Even then he doesn’t say let me explain it as I own it but rather let me explain it as I see it. Jesus as well would often say “the kingdom of God is like” and he would take whatever was nearby and use it in illustration. I think there was a kind of improvisation going on. His parables described the kingdom that he was announcing or embodying. I think we are obligated in the same way to take the given, and bear witness to a greater reality. That doesn’t mean that just anything is good, only that good art will lend itself to goodness. If it’s a Marxist giving a homeless person some soup we have the Spirit to thank for that, it’s all God’s stuff. A tree doesn’t need to have a little message saying I exist for the glory of God, it just does! Goodness, excellence, copyright…God! So thinking apocalyptically embodies being learners of goodness and truthfulness and involves looking for these things. I think that currently the Christian community has defined themselves by what offends them and that’s just a reduction of Christianity.

NW: Do you think that response is spawned out of laziness?
Dark: Well it’s a consumerist mindset because it views faith as a kind of membership, something that you own, that you get to use to beat people up and to view yourself as superior to your neighbors. I want to say that as we enter into Christianity we surrender that right to view ourselves as morally superior to anyone. As a Christian we’re saved from that. Living apocalyptically then allows you to see goodness in all kinds of things that you didn’t have anytime for before.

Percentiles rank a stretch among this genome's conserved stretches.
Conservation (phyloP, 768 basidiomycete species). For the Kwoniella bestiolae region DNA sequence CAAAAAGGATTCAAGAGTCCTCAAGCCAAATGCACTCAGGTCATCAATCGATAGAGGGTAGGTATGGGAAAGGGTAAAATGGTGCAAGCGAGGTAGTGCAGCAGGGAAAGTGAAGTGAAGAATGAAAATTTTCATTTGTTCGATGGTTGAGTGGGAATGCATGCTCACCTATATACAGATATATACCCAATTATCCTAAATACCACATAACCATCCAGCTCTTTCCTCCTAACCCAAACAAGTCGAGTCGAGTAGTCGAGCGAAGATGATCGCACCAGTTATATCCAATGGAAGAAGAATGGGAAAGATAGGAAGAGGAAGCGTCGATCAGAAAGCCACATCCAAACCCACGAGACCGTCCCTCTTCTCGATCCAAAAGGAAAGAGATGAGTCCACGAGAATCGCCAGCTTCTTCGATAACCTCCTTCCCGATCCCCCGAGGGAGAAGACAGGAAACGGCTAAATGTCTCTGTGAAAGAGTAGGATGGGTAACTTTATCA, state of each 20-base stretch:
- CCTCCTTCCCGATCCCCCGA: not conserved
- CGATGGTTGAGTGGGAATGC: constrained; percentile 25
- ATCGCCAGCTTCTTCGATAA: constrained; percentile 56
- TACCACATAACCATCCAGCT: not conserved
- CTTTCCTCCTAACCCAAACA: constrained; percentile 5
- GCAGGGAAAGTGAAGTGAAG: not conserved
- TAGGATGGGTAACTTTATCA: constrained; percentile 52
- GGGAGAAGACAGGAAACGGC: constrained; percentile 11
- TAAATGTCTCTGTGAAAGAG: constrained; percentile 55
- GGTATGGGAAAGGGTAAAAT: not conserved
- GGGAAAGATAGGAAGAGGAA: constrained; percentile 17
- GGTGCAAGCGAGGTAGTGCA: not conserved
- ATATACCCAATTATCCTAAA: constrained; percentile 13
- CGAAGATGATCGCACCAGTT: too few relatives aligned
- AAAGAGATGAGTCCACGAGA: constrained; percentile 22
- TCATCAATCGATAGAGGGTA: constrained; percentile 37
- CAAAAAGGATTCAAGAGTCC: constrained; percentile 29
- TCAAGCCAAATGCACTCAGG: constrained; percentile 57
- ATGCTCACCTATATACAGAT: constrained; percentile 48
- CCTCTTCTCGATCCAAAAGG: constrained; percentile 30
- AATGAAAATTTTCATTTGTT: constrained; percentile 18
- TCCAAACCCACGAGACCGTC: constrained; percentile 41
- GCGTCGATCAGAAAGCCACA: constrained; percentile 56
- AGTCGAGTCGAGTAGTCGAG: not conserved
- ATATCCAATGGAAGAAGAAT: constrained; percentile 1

NW: What is the relationship of our Christology to spiritual development? Does it matter how we understand Christ and His nature, does it affect what kind of spirituality we come out with?
Dark: If Jesus is Lord of all reality than this changes things. It’s the highest Christology I know because it isn’t just viewing Jesus as somebody who said some true things. It views Jesus as the one in whom the fullness of deity dwells. Gerard Manley Hopkins says that “All of reality is charged with the grandeur of God.” If God is Christ-like then our way of moving through the world, looking at people, telling stories, and responding to other people’s stories regardless of the medium, is changed dramatically. Frederick Beachner said that when he reads a Hindu text and it resembles something of what Jesus said he doesn’t gasp and say “Oh no what if Christianity is just one of many?” If Colossians is true and all things are made by, for, and through Christ, then of course it’s going to show up in writings like these. If we are viewing Jesus as the sage of all time then he suddenly becomes a lot more than this secret password to get you into heaven. I do believe that there is a redemption under way that is beyond our understanding. If Paul calls certain doctrines a mystery, and we start describing a theology that isn’t overrun with mystery then we’re no longer thinking biblically.